Cow-with-Calf Dairying: a survival strategy for the family farm?

Cow-with-Calf Dairying: a survival strategy for the family farm?

Hosted by David Finlay, Cream O’Gallaway and other experts.

Many dairy farmers are looking for alternative production methods and markets in a ‘less but better’ model, that allows them to have control over the way they farm; their work life balance and the future of their business. One such system which is being trialled by a small number of farmers in the UK is ‘Cow with calf’ dairying which involves keeping dairy calves with their mothers for the first months of life. As part of a knowledge transfer and innovation fund project in Scotland, a team of scientists are working with a cow with calf farm to look at the economic, environmental, social and animal health and welfare aspects of this system. What are the challenges and benefits and could a cow with calf system work for your farm?


Gordon Whiteford has been a first generation farmer at Lower Mill of Tynet Farm on the Fochabers Crown Estate since 2012, in the heart of Morayshire, Scotland. He was brought up on a dairy farm in Ayrshire but didn’t get the opportunity to take on the family farm.  Gordon studied Agriculture at SAC Auchincruive and laterally farm business management at SAC Craibstone.  After a couple of years in farm management he started his own business, Highland Eggs, in 2005.  Gordon rented a small field and erected a hen shed to produce organic eggs for Glenrath Farms. He now farms an organic mixed farming operation on 160Ha comprising of arable, cattle, sheep and eggs which is packed through his own packing shed.  Recently a micro dairy was added keeping cows with calves and retailing the milk through a vending machine.  Gordon is Vice chairman of Scottish Organic Producers Association.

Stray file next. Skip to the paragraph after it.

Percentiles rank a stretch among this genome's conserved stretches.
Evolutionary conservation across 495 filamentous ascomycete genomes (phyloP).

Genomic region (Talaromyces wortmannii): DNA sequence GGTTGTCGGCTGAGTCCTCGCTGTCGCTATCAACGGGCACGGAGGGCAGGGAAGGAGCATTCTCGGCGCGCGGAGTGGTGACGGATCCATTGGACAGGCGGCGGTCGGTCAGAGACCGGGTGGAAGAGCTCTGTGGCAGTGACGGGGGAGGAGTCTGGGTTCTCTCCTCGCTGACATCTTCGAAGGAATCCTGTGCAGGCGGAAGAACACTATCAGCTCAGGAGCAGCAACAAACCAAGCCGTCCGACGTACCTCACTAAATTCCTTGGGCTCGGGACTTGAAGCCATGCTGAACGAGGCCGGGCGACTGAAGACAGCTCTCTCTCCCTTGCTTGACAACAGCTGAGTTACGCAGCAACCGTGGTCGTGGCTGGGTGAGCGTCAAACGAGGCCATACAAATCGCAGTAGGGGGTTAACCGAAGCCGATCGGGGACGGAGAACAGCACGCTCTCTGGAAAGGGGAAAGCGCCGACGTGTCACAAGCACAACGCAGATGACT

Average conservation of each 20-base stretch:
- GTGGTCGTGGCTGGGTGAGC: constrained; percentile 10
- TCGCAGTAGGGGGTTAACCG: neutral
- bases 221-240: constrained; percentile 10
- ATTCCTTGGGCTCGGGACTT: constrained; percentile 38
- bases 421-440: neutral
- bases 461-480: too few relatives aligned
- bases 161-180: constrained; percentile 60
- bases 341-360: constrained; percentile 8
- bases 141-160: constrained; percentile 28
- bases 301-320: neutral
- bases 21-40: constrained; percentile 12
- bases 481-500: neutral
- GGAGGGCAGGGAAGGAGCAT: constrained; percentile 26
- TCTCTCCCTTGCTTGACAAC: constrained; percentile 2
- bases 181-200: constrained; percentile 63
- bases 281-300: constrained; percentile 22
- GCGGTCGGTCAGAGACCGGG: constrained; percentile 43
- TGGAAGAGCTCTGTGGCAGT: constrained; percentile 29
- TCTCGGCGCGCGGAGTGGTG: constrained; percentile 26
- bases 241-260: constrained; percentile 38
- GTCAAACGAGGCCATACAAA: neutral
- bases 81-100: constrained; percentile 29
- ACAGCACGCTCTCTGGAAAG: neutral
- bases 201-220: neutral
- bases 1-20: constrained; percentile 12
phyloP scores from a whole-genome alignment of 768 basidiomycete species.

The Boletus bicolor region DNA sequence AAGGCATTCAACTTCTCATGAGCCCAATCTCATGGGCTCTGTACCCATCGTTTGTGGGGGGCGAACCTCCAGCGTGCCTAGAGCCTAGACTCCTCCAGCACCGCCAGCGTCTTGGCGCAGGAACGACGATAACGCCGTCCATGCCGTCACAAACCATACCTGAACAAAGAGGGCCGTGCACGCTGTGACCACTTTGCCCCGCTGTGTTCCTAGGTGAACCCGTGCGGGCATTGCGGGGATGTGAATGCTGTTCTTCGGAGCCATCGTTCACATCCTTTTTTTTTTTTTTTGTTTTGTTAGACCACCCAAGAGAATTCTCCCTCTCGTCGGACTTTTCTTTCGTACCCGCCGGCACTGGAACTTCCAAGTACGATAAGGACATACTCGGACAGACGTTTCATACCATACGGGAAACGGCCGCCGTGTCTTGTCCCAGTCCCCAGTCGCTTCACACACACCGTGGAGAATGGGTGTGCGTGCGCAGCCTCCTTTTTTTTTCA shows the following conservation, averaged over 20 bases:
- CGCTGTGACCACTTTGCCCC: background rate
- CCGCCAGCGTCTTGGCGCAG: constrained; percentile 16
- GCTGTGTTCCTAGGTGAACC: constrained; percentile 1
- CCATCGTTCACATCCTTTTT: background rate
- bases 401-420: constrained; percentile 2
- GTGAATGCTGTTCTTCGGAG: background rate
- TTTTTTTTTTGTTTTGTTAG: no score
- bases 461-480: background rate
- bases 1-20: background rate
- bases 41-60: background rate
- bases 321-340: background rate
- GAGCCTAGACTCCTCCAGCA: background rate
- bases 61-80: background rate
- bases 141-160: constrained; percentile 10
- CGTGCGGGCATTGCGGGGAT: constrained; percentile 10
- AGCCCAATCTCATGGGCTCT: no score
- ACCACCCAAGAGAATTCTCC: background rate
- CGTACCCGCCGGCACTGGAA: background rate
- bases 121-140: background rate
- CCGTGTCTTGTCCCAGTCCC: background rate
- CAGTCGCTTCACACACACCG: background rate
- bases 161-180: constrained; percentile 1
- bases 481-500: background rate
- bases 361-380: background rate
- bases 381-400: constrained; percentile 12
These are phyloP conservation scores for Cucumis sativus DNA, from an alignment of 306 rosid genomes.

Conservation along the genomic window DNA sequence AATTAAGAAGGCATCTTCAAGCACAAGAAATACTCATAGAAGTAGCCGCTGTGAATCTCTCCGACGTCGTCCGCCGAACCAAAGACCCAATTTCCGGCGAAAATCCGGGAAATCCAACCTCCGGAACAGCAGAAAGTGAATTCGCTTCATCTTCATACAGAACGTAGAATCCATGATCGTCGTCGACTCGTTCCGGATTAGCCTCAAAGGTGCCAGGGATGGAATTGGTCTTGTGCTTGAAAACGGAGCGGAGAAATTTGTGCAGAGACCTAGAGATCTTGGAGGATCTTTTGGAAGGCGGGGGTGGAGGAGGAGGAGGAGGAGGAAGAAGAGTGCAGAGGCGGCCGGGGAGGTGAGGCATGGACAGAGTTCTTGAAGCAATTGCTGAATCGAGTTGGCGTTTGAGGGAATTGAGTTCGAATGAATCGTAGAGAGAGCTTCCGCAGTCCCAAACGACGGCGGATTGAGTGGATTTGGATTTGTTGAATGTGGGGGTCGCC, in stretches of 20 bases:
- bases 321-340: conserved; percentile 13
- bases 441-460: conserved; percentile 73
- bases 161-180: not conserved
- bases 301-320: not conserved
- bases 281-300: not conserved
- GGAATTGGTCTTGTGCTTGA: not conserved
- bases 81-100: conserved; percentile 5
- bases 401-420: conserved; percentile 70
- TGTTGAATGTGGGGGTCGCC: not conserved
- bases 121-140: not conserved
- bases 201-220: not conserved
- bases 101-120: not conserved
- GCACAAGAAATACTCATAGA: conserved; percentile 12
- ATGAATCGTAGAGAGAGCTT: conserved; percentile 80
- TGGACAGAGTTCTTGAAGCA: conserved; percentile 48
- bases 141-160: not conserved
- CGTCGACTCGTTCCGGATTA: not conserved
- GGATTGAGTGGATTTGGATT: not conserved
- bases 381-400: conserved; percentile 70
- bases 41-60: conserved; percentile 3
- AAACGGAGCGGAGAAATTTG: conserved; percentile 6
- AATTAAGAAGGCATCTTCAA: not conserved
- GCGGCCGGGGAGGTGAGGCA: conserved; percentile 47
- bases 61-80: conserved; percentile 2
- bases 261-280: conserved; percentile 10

David Finlay spent ten years as a farm consultant before returning home to farm our 340ha tenanted dairy, beef and sheep farm in 1987 at first intensifying then converting to organic in 1999. He started their diversification businesses – ice-cream manufacture and a family playground/visitor attraction – in 1994. They built a new dairy complex for 130 milkers in 2009 – 2012, experimenting with cow-with-calf dairying over the 2012/13 winter. He walked away from that licking his wounds but returned to it in autumn 2016 and have been working to develop a viable system since then. They opened their new cheese dairy in autumn 2019 trading as ‘The Ethical Dairy’, selling 90% of our cheeses direct to customers online.

Prof Sigrid Agenas is trialling a cow-with-calf system at the Swedish University of Agricultural Sciences, Uppsala, Sweden and brings another perspective on the system.

Dr Orla Shortall is a social scientist at the James Hutton Institute in Aberdeen. Orla’s research interest is farmer decision making and understanding processes of change within agricultural systems. Orla’s current research focuses on indoor, high input and grass based dairy sectors in the UK and Ireland in a project called ‘Cows eat grass, don’t they?’ and animal health management in the dairy and beef sectors, in EU and Scottish government funded projects, as well as involvement in the “Keeping Cow with Calf – Bringing Innovation to Scottish Dairying” Project.

Dr Holly Ferguson is a Precision Dairying Scientist based at SRUC’s Dairy Research and Innovation Centre in Dumfries. Holly has a background in metabolic diseases of cattle and sheep, involving the use of precision technologies for early disease detection. Some of her current work includes coordinating the KTIF project entitled “Keeping Cow with Calf – Bringing Innovation to Scottish Dairying”, working on several projects looking at innovative dairying systems across Europe, the use of precision livestock farming (PLF) tools for improved health, welfare and production and the use PLF tools to reduce agricultural greenhouse gas production.


Oct 07 2020


1:30 pm - 3:00 pm